The destitute Indians dispatched to these distant lands could scarcely imagine the fates awaiting them, misled as they were about the work they would undertake, the wages they would receive, the quarters where they would dwell, and — shockingly — even the countries they were sailing to. Having survived a perilous sea voyage, most labourers reached their destination mired in debt, for they had to pay for their own exorbitant fare — under a fiendish rule not changed till 1922.

As soon as they reached those unfamiliar lands, they were confined to massive plantations and construction sites. Many Tamils arriving in Sri Lanka perished on the arduous trek from the coast to the Central highlands. Those who made it were compelled to reside in agonising squalor, with no access to sanitation, running water, medical facilities or schools for their children. It was not without reason that the British historian Hugh Tinker called indentured labour “a new kind of slavery.”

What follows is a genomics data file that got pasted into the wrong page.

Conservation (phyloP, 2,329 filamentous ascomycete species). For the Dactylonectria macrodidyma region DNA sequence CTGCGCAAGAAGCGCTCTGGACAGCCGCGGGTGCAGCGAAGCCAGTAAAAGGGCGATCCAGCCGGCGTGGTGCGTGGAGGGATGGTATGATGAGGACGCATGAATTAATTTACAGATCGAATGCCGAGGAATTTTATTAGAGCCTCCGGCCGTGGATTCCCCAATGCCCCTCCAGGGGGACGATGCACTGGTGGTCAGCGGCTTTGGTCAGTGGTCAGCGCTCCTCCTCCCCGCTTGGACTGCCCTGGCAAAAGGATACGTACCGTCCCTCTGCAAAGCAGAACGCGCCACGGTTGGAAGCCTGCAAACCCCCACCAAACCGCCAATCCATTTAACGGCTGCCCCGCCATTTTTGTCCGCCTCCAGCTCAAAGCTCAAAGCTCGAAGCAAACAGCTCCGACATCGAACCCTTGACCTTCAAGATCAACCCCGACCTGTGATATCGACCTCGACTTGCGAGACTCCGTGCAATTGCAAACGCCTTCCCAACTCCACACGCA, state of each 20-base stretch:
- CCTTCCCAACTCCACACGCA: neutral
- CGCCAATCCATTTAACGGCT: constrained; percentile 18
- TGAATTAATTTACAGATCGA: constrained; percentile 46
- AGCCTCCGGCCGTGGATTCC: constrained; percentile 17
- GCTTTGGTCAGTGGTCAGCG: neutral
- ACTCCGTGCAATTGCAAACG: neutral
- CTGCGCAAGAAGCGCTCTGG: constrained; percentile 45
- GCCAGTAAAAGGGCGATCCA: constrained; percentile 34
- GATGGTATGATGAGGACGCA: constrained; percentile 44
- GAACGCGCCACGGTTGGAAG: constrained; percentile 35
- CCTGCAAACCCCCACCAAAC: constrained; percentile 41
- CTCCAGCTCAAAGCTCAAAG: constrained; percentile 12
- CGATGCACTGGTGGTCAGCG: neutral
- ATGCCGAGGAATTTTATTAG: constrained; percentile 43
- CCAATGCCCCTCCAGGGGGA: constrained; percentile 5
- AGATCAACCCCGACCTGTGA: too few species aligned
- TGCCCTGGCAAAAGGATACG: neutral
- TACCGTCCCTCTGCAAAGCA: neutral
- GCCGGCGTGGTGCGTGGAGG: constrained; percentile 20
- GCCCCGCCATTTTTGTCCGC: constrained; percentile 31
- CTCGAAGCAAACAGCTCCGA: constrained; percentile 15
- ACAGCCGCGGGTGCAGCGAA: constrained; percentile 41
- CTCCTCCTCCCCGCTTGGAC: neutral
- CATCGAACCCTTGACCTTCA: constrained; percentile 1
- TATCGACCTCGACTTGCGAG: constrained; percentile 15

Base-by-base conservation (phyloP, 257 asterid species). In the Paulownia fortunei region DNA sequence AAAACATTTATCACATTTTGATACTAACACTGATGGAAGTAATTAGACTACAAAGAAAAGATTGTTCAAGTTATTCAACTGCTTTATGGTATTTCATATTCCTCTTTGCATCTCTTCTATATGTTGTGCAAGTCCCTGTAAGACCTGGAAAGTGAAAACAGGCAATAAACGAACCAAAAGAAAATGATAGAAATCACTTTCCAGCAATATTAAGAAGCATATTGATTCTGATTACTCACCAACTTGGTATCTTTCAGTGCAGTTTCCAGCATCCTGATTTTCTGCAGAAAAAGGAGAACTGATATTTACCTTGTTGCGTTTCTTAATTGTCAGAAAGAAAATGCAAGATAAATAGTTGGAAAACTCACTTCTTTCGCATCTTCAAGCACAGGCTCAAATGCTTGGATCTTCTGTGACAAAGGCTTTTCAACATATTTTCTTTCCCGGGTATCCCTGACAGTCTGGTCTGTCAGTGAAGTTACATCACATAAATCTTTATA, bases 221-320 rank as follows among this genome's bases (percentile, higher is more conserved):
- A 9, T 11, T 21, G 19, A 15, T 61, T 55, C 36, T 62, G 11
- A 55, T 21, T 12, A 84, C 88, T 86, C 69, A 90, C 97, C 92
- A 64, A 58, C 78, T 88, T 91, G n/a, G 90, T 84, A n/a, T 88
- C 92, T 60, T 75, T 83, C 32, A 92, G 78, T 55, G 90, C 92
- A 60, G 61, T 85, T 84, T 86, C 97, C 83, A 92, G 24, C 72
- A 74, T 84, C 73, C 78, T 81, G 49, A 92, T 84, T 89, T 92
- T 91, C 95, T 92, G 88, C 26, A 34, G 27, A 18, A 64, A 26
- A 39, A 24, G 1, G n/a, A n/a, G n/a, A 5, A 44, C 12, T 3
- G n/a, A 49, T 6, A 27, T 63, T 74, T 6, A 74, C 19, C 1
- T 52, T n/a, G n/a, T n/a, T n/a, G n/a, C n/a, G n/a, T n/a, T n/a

Sri Lankan tea and the Indian Tamil

Sri Lanka today is a redoubtable producer and exporter of tea, but its first plantations were not of tea but of coffee. In the 1870s, the rapid spread of a fungal disease led to a blight that caused the disappearance of coffee from Sri Lankan plantations, paving the way for the more fecund and profitable crop, whose estates increased manifold. While coffee requires only three workers for every 10 hectares of cultivation, tea requires at least eight, and as such, demands far more intensive, and perennial field labour. This augmented requirement of workers, compounded with the shortfall caused by the abolition of slavery, sparked a massive organised transfer of Indian Tamils to Sri Lanka.